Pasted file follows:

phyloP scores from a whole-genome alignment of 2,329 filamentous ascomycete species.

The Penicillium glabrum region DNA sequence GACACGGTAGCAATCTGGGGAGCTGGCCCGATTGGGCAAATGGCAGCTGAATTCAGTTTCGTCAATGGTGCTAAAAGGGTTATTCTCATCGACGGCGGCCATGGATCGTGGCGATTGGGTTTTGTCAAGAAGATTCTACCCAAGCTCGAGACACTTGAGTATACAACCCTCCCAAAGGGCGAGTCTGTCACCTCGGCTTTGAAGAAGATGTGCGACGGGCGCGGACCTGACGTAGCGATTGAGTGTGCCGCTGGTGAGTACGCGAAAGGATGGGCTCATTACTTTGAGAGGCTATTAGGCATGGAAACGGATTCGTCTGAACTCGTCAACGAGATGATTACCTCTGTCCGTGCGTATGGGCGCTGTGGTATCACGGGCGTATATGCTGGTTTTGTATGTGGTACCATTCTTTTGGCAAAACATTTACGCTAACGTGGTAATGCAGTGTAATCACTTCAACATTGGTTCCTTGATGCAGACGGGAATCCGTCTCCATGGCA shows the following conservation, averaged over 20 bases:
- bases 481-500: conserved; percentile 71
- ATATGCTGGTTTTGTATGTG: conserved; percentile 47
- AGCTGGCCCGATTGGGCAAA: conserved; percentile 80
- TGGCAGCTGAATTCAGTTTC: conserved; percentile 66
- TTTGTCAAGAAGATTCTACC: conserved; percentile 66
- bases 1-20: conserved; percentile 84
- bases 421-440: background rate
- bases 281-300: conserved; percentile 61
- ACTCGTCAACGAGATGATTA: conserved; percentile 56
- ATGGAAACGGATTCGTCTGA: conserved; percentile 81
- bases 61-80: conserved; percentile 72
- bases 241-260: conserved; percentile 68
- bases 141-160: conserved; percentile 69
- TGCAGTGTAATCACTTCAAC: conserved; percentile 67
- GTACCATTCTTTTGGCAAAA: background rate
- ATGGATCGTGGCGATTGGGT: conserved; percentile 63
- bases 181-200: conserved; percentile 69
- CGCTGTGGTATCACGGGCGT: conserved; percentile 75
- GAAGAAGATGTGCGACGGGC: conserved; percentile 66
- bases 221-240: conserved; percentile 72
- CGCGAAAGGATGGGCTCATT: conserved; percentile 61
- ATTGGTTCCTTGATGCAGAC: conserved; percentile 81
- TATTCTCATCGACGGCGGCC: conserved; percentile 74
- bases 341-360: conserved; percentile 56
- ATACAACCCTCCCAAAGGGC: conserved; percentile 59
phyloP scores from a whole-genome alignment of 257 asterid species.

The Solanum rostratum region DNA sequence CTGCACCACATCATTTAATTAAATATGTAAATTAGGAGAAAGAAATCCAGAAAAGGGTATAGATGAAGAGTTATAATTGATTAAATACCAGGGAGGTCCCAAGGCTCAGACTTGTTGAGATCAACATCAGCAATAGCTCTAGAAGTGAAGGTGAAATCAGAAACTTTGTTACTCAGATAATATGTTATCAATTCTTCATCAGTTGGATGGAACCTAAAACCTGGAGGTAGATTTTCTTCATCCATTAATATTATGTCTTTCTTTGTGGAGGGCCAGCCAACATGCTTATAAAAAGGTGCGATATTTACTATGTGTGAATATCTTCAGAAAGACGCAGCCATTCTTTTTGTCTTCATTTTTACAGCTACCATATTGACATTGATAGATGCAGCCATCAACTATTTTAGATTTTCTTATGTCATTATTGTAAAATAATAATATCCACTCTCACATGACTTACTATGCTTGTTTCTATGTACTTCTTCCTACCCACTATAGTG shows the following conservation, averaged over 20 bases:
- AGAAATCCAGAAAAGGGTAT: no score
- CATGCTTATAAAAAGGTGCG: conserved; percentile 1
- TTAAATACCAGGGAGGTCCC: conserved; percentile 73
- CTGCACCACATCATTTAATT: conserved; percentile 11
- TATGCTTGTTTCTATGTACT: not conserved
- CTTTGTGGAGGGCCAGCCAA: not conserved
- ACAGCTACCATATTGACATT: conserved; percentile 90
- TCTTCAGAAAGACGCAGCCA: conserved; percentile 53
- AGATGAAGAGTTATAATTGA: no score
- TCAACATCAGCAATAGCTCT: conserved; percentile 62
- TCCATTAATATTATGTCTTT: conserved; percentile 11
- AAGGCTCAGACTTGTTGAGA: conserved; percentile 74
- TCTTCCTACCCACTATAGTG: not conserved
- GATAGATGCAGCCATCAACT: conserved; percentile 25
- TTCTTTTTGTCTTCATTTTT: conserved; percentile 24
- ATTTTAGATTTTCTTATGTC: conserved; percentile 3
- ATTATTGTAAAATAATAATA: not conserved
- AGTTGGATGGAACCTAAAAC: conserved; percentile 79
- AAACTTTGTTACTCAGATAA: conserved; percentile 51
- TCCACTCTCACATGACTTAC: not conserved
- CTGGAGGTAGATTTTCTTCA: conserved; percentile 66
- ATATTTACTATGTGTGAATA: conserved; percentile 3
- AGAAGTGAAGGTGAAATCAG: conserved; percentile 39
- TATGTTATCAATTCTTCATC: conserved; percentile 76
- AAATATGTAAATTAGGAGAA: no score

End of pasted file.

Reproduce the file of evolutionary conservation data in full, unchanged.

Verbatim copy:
phyloP scores from a whole-genome alignment of 2,329 filamentous ascomycete species.

The Penicillium glabrum region DNA sequence GACACGGTAGCAATCTGGGGAGCTGGCCCGATTGGGCAAATGGCAGCTGAATTCAGTTTCGTCAATGGTGCTAAAAGGGTTATTCTCATCGACGGCGGCCATGGATCGTGGCGATTGGGTTTTGTCAAGAAGATTCTACCCAAGCTCGAGACACTTGAGTATACAACCCTCCCAAAGGGCGAGTCTGTCACCTCGGCTTTGAAGAAGATGTGCGACGGGCGCGGACCTGACGTAGCGATTGAGTGTGCCGCTGGTGAGTACGCGAAAGGATGGGCTCATTACTTTGAGAGGCTATTAGGCATGGAAACGGATTCGTCTGAACTCGTCAACGAGATGATTACCTCTGTCCGTGCGTATGGGCGCTGTGGTATCACGGGCGTATATGCTGGTTTTGTATGTGGTACCATTCTTTTGGCAAAACATTTACGCTAACGTGGTAATGCAGTGTAATCACTTCAACATTGGTTCCTTGATGCAGACGGGAATCCGTCTCCATGGCA shows the following conservation, averaged over 20 bases:
- bases 481-500: conserved; percentile 71
- ATATGCTGGTTTTGTATGTG: conserved; percentile 47
- AGCTGGCCCGATTGGGCAAA: conserved; percentile 80
- TGGCAGCTGAATTCAGTTTC: conserved; percentile 66
- TTTGTCAAGAAGATTCTACC: conserved; percentile 66
- bases 1-20: conserved; percentile 84
- bases 421-440: background rate
- bases 281-300: conserved; percentile 61
- ACTCGTCAACGAGATGATTA: conserved; percentile 56
- ATGGAAACGGATTCGTCTGA: conserved; percentile 81
- bases 61-80: conserved; percentile 72
- bases 241-260: conserved; percentile 68
- bases 141-160: conserved; percentile 69
- TGCAGTGTAATCACTTCAAC: conserved; percentile 67
- GTACCATTCTTTTGGCAAAA: background rate
- ATGGATCGTGGCGATTGGGT: conserved; percentile 63
- bases 181-200: conserved; percentile 69
- CGCTGTGGTATCACGGGCGT: conserved; percentile 75
- GAAGAAGATGTGCGACGGGC: conserved; percentile 66
- bases 221-240: conserved; percentile 72
- CGCGAAAGGATGGGCTCATT: conserved; percentile 61
- ATTGGTTCCTTGATGCAGAC: conserved; percentile 81
- TATTCTCATCGACGGCGGCC: conserved; percentile 74
- bases 341-360: conserved; percentile 56
- ATACAACCCTCCCAAAGGGC: conserved; percentile 59
phyloP scores from a whole-genome alignment of 257 asterid species.

The Solanum rostratum region DNA sequence CTGCACCACATCATTTAATTAAATATGTAAATTAGGAGAAAGAAATCCAGAAAAGGGTATAGATGAAGAGTTATAATTGATTAAATACCAGGGAGGTCCCAAGGCTCAGACTTGTTGAGATCAACATCAGCAATAGCTCTAGAAGTGAAGGTGAAATCAGAAACTTTGTTACTCAGATAATATGTTATCAATTCTTCATCAGTTGGATGGAACCTAAAACCTGGAGGTAGATTTTCTTCATCCATTAATATTATGTCTTTCTTTGTGGAGGGCCAGCCAACATGCTTATAAAAAGGTGCGATATTTACTATGTGTGAATATCTTCAGAAAGACGCAGCCATTCTTTTTGTCTTCATTTTTACAGCTACCATATTGACATTGATAGATGCAGCCATCAACTATTTTAGATTTTCTTATGTCATTATTGTAAAATAATAATATCCACTCTCACATGACTTACTATGCTTGTTTCTATGTACTTCTTCCTACCCACTATAGTG shows the following conservation, averaged over 20 bases:
- AGAAATCCAGAAAAGGGTAT: no score
- CATGCTTATAAAAAGGTGCG: conserved; percentile 1
- TTAAATACCAGGGAGGTCCC: conserved; percentile 73
- CTGCACCACATCATTTAATT: conserved; percentile 11
- TATGCTTGTTTCTATGTACT: not conserved
- CTTTGTGGAGGGCCAGCCAA: not conserved
- ACAGCTACCATATTGACATT: conserved; percentile 90
- TCTTCAGAAAGACGCAGCCA: conserved; percentile 53
- AGATGAAGAGTTATAATTGA: no score
- TCAACATCAGCAATAGCTCT: conserved; percentile 62
- TCCATTAATATTATGTCTTT: conserved; percentile 11
- AAGGCTCAGACTTGTTGAGA: conserved; percentile 74
- TCTTCCTACCCACTATAGTG: not conserved
- GATAGATGCAGCCATCAACT: conserved; percentile 25
- TTCTTTTTGTCTTCATTTTT: conserved; percentile 24
- ATTTTAGATTTTCTTATGTC: conserved; percentile 3
- ATTATTGTAAAATAATAATA: not conserved
- AGTTGGATGGAACCTAAAAC: conserved; percentile 79
- AAACTTTGTTACTCAGATAA: conserved; percentile 51
- TCCACTCTCACATGACTTAC: not conserved
- CTGGAGGTAGATTTTCTTCA: conserved; percentile 66
- ATATTTACTATGTGTGAATA: conserved; percentile 3
- AGAAGTGAAGGTGAAATCAG: conserved; percentile 39
- TATGTTATCAATTCTTCATC: conserved; percentile 76
- AAATATGTAAATTAGGAGAA: no score